Michigan Officer Identified In Shooting Black Man In The Head After Traffic Stop

Michigan Officer Identified In Shooting Black Man In The Head After Traffic Stop

Photo Credit: AP

On Monday, the Grand Rapids Police Department identified the cop who fatally shot 26-year-old Patrick Lyoya in the head during a traffic stop earlier this month.

Local authorities confirmed that officer Christopher Schurr, who has served in the department since 2015, was responsible for shooting Lyoya. According to the New York Post, Schurr has been placed on administrative leave following the April 4 killing in Grand Rapids, Michigan.

After nearly three weeks, Grand Rapids Police Chief Eric Winstrom said that revealing Schurr’s name was “in the interest of transparency, to reduce on-going speculation, and to avoid any further confusion.” The statement comes after the department released four videos capturing the different angles of the incident.

BLACK ENTERPRISE previously reported that the footage confirmed that Lyoya fled the traffic stop after briefly engaging with Schurr. He appeared to be grabbing and pushing away a taser gun that the officer pulled out during an ongoing struggle. Lyoya attempted to flee again but was subdued face down on the ground. Schurr then discharged his gun and fired a single shot into the back of Lyoya’s head.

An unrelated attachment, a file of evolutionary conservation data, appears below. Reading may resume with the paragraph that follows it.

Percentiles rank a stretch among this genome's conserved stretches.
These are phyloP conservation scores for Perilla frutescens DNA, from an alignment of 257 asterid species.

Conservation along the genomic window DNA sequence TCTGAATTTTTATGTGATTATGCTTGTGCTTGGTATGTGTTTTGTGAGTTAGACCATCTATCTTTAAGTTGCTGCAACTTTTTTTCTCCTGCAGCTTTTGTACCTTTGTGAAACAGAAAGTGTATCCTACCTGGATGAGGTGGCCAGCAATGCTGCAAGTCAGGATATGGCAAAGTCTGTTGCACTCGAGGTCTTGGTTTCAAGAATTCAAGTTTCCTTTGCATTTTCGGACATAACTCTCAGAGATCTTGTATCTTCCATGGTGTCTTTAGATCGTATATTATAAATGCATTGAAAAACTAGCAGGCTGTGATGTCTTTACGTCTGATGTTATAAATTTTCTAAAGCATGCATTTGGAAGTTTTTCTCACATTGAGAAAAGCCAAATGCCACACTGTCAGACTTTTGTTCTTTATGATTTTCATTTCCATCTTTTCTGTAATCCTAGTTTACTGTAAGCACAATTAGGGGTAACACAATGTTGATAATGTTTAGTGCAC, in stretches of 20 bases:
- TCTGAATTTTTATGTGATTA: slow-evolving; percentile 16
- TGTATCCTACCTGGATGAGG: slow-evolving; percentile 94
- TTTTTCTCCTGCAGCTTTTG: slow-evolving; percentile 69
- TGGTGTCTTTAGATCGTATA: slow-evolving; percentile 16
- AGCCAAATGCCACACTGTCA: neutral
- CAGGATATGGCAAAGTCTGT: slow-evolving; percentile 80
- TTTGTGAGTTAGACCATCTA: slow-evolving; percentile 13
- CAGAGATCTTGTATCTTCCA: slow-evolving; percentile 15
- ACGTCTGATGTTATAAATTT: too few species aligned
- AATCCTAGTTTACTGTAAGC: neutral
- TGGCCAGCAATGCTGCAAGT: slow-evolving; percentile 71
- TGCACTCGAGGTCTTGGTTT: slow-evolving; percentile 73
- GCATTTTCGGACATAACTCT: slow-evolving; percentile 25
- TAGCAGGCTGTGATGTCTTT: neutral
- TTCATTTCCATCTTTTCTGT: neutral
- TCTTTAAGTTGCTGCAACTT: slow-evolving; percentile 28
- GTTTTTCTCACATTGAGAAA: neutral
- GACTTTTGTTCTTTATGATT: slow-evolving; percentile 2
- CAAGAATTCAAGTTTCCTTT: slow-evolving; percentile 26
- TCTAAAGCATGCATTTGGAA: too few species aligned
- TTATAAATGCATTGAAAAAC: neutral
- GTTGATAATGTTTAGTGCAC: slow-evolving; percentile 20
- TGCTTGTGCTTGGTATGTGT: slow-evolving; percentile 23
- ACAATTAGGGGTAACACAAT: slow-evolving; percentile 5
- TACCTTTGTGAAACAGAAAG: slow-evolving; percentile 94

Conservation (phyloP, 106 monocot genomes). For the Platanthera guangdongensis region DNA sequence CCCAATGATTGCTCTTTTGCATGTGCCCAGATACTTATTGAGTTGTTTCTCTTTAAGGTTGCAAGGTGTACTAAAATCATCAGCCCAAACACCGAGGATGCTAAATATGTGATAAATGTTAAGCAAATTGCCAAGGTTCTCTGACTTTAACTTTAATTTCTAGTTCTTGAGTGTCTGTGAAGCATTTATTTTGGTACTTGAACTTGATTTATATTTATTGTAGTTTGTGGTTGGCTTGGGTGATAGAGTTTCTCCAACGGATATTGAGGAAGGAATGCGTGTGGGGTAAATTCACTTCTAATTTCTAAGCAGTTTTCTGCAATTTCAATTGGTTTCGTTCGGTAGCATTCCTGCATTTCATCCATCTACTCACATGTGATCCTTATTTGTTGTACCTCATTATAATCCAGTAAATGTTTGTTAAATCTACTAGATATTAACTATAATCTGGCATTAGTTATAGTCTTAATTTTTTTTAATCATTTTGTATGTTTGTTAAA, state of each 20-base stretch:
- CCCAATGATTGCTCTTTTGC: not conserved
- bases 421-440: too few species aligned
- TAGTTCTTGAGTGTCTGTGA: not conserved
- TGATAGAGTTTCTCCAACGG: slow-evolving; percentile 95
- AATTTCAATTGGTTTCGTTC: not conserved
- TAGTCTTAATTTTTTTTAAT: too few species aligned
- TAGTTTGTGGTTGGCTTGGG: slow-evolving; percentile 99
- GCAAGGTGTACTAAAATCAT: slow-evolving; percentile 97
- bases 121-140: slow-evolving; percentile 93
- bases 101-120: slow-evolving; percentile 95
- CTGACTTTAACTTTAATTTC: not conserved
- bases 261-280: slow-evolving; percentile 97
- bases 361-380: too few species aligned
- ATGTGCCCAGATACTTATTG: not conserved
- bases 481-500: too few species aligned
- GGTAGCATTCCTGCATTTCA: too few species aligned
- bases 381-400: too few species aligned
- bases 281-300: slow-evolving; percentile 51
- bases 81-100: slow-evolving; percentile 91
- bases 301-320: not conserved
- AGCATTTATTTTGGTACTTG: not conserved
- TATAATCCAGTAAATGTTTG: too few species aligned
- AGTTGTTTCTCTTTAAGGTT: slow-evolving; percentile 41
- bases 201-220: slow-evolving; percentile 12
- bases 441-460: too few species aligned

Last week, an independent autopsy was performed by forensic pathologist Dr. Werner Spitz. It revealed that Lyoya was shot once, and the gun was pressed to the back of his head. But an official autopsy has not been released.

The Lyoya family rally together on the steps of the Michigan Capitol to demand justice for Patrick Lyoya on April 21, 2022, in Lansing.

In recent days, the death of Lyoya, a Congolese immigrant, has fueled police brutality protests against their treatment of young Black men. Kent County prosecutors are currently awaiting the conclusion of a state police investigation to decide to move forward with possible charges against Schurr, the Daily Beast reported.

“An intentional three-week delay in releasing the name of the involved officer, which they clearly knew at the moment of the shooting, is offensive and the exact opposite of being ‘transparent,’” Ven Johnson, an attorney representing the Lyoya family, said in a statement. “Once again, we see the Grand Rapids Police Department taking care of its own at the expense of the family’s mental health and well-being.”

The release of Schurr’s identity also comes days after Lyoya’s funeral, where Rev. Al Sharpton insisted, “How dare you hold the name of a man that killed this man. We want his name!”